The HP EliteBook 2560p business notebook can multitask with the best of them but is light enough for regular travel. The executive-chic design doesn't hurt either, especially since it's built to withstand a fair amount of abuse. Combine that with a serious security suite, long battery life, and a DVD drive--a rarity on systems this size--and you've got a winner.
As with the HP EliteBook 8460p, the 2560p sports a platinum-colored DuraCase design. The lid's bead-blasted brushed-aluminum finish with a slightly raised HP logo exudes austere elegance and cuts down on unsightly fingerprints and smudges. The interior deck is also done in brushed aluminum and houses a black matte keyboard. The gray touchpad and mouse buttons add subtle contrast. We especially liked the engraved EliteBook logo located directly below the keyboard and found ourselves continually running our finger over the delicate detail. You'll find a fingerprint reader to the left of the touchpad.
The DuraCase isn't just for show. The EliteBook 2560p was designed to meet MIL-STD-810G testing for vibration, dust, altitude, and operating at high temperatures. The notebook is also reinforced by titanium-alloy hinges. In addition to the tough exterior, the 12.5-inch display is surrounded by a DisplaySafe frame with a rubber ring around the display bezel to protect the screen and keep out dust. A spill-resistant keyboard and bottom case drain will tend to any wayward liquids.
At 4.4 pounds, the EliteBook 2560p is certainly light enough for travel, but it's nearly a pound heavier than the ThinkPad X220 (3.6 pounds). The Dell Latitude E6320, which has a slightly larger 13-inch display, also weighs less than the HP (4.2 pounds).
It was a pleasure typing on the EliteBook's black matte island-style keyboard. Sitting in a slightly recessed deck, the large flat keys were generously spaced and provided firm feedback. However, the Enter and Up and Down keys are on the small side. We were hoping for a backlit keyboard; a small LED light located next to the webcam pops out to shed some light, but we found that only a small portion of the keyboard was illuminated. The power button sits above the keyboard in the top left corner, while buttons for Wi-Fi, launching Internet Explorer, and muting the sound are on the right.
Touchpad and Pointing Stick
The 2.9 x 1.5-inch Synaptics touchpad on the EliteBook 2560p is already small, but it looked even smaller thanks to the two sets of mouse buttons surrounding it. Despite its diminutive size, the chemically treated glass touchpad provided smooth, responsive gestures. We were able to scroll and highlight text with ease. By default, only two-finger scroll and pinch-to-zoom are active, but you can enable two-finger rotation and three-finger flicking in the Control Panel.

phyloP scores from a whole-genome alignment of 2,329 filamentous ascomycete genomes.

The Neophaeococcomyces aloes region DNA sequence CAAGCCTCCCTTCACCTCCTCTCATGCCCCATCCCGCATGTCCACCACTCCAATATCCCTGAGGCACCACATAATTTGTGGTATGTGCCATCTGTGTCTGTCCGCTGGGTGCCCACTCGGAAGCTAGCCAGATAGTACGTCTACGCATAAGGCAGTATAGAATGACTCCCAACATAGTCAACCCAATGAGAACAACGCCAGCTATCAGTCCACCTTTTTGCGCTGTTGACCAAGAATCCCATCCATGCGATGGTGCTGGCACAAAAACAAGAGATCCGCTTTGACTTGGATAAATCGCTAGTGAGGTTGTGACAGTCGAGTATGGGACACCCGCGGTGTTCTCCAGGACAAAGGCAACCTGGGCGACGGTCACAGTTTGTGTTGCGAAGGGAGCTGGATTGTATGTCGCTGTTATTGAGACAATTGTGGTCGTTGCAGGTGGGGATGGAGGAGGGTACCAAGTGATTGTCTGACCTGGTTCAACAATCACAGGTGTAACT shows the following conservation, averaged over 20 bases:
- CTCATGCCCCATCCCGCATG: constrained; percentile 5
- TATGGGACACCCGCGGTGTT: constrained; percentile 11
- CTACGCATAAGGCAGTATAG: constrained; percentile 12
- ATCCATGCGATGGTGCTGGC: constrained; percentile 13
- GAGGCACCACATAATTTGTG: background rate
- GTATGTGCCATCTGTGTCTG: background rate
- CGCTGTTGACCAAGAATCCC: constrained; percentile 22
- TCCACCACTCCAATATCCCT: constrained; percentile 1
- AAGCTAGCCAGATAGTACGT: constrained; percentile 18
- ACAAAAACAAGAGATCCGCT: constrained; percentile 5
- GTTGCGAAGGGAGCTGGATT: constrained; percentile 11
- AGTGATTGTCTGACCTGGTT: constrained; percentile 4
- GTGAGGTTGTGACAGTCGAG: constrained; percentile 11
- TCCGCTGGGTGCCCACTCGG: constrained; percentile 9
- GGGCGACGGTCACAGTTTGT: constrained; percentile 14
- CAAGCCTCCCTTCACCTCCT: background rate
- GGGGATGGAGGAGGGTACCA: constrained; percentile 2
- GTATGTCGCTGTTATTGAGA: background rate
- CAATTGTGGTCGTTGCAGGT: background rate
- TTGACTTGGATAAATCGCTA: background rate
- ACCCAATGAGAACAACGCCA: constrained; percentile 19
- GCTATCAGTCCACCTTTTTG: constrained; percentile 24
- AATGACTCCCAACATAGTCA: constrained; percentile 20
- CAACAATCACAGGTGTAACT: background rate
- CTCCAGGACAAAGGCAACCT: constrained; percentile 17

A concave pointing stick with raised dots rests in the center of the G, H, and B keys. While we achieved fast movements with the stick, we noticed minor stuttering. We also noticed a small amount of slippage with our finger. We prefer Lenovo's TrackPoint pointing stick with its easy-to-grip nub.
Display and Audio
The EliteBook 2560p's 12.5-inch matte, anti-glare display is great for working both indoors and outdoors. Although images were bright and vivid as we watched The Green Hornet DVD, we had to tilt the display back to prevent image washout. We noticed that the horizontal viewing angles were narrow as well. Adjustments aside, Jay Chou's red sweater popped against the backdrop, as did Seth Rogen's green leather jacket. Streetlights danced gracefully along the Black Beauty's sleek chassis as it patrolled the streets looking for criminals.
The stereo speakers located on the front lip of the 2560p pumped out fairly loud audio for a laptop this size. Dialogue in The Green Hornet sounded crisp and clear, even in scenes where the actors were deliberately slurring their speech. Initially, music was loud yet hollow. At full volume, Otis Redding's vocals and Jay-Z's rhyme sounded distorted on "O.T.I.S." Slash's usually gripping guitar solo on "November Rain" sounded slightly tinny and diminished. However, we heard richer and clearer audio once we tinkered with the SRS Premium Sound control panel. We also created our own custom audio settings.
After we ran a full-screen Hulu video for 15 minutes, the touchpad on the EliteBook 2560p measured a cool 80 degrees Fahrenheit. The space between the G and H keys was slightly cooler at 79 degrees, while the underside measured 81 degrees. The right side vent blew a balmy 89 degrees, which allowed us to comfortably rest the 2560p in our lap for more than an hour with no ill effect.
Ports and Webcam
The right side of the EliteBook 2560p houses a USB 2.0/eSATA port combo, a 2-in-1 card reader, an Express Card/34 port, a combo headphone/mic jack, a secure lock, and a docking connector for the HP 2560 Series Docking Station. A Smart card reader, a DVD burner, modem, and an Ethernet jack sit on the left, while an additional two USB 2.0 ports (one of which can charge devices) and a VGA port reside in the rear. Too bad this ultraportable doesn't support the faster USB 3.0.
The HD 720p webcam on this HP business laptop is able to capture stills and video at up to 1280 x 720p. A few test shots in an office setting resulted in clear images with moderately sharp detail. During a Skype call, our caller reported good video quality with a small amount of blurring when we moved. Audio also came through loud and clear.